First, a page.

Ultramarathon man struck by Covid-19: It may be better to die

Cape Town, South Africa, Apr 24 (EFE).- When he fell ill following a routine operation, no-one suspected Hector Elliot had come down with Covid-19.

The 47-year-old runner of ultra-marathons is not the type of person usually associated with aggressive forms of the disease, which poses the greatest risk to older people and those with underlying health conditions.

The fitness-minded South African also dedicates time to ultra distance trail running and ultra-distance swimming.

But the former British Army paratrooper describes his ordeal as unlike anything he had experienced in his life.

“I went into hospital for what was supposed to be a routine operation and basically came out 24 hours later,” he tells Efe-Epa.

“I was absolutely buggered, had a terrible fever, I was sick.”

At first, he was prescribed antibiotics by his doctor and he recovered briefly before taking a turn for the worse again.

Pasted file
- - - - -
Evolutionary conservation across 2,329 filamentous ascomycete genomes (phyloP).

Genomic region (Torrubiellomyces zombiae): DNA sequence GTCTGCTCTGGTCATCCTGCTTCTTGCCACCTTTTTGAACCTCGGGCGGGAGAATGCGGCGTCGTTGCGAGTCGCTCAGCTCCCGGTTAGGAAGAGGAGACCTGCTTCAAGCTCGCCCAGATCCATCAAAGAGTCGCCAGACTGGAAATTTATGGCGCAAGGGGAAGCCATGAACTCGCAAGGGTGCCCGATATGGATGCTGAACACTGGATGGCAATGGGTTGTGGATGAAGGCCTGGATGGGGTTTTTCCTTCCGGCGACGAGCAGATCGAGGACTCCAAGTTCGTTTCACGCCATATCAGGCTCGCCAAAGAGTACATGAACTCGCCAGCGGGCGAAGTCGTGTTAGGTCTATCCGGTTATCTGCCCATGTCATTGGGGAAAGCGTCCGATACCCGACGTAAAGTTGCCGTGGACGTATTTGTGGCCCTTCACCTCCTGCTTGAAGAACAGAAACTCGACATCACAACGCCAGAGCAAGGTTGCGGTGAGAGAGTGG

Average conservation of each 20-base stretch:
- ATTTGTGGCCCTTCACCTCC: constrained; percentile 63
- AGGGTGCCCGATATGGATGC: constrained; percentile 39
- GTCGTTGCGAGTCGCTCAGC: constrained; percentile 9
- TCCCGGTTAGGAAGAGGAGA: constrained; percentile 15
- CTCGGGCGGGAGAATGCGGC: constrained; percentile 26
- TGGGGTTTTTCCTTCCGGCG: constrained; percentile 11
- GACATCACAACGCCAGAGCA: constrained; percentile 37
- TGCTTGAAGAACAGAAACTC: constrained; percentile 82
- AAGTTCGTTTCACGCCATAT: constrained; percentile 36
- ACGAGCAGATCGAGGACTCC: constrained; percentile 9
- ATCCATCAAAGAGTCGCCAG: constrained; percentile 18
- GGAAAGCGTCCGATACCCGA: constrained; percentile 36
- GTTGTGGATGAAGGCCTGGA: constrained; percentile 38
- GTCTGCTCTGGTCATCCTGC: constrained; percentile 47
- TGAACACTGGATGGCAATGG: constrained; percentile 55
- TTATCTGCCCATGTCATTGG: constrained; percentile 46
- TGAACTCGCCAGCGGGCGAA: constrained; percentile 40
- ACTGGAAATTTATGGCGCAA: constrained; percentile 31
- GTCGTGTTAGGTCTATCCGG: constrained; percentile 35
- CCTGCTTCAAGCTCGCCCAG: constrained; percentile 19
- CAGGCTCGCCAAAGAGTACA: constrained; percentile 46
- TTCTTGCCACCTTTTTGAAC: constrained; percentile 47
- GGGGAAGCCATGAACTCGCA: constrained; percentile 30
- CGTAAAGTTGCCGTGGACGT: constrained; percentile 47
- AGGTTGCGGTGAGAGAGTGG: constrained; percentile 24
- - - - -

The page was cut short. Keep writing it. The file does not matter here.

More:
“After that, it just went really dark,” he says.

He was back in hospital two days later and doctors ran tests to find out what was behind his high temperature and severe nausea.

“By the time I went into the ER, my temperature was up to 40C (104F). I was vomiting and it was just like… sick like I’ve never experienced in my life.”

Doctors first suspected he had sepsis, given his recent operation. But then a chest scan picked up evidence of pneumonia in his lungs, one of the main symptoms of Covid-19.

They ran tests for the coronavirus and they came back positive.

“Then the following three days of sickness, I thought at some point it may be better to die.”

Elliot was taken to an isolated ward and placed on oxygen.

It took him about 36 hours to get through the peak of his symptoms.

Coronavirus cases in South Africa remain relatively low compared with the rest of the world, although infections are on the rise across the continent.

According to John Hopkins University, 65 people have died from the disease in South Africa and a total of 3,636 people have contracted it, with around 2,515 of those still active.

President Cyril Ramaphosa declared a national state of emergency in mid-March to stem the transmission of the infectious virus and on 27 March he announced a 21-day lockdown.

The strict measures have seen South Africa get the rate of infection largely under control and authorities are now looking at how to reopen the country.

Elliot says his advice is to trust the government’s handling of the situation and to wait out the lockdown.

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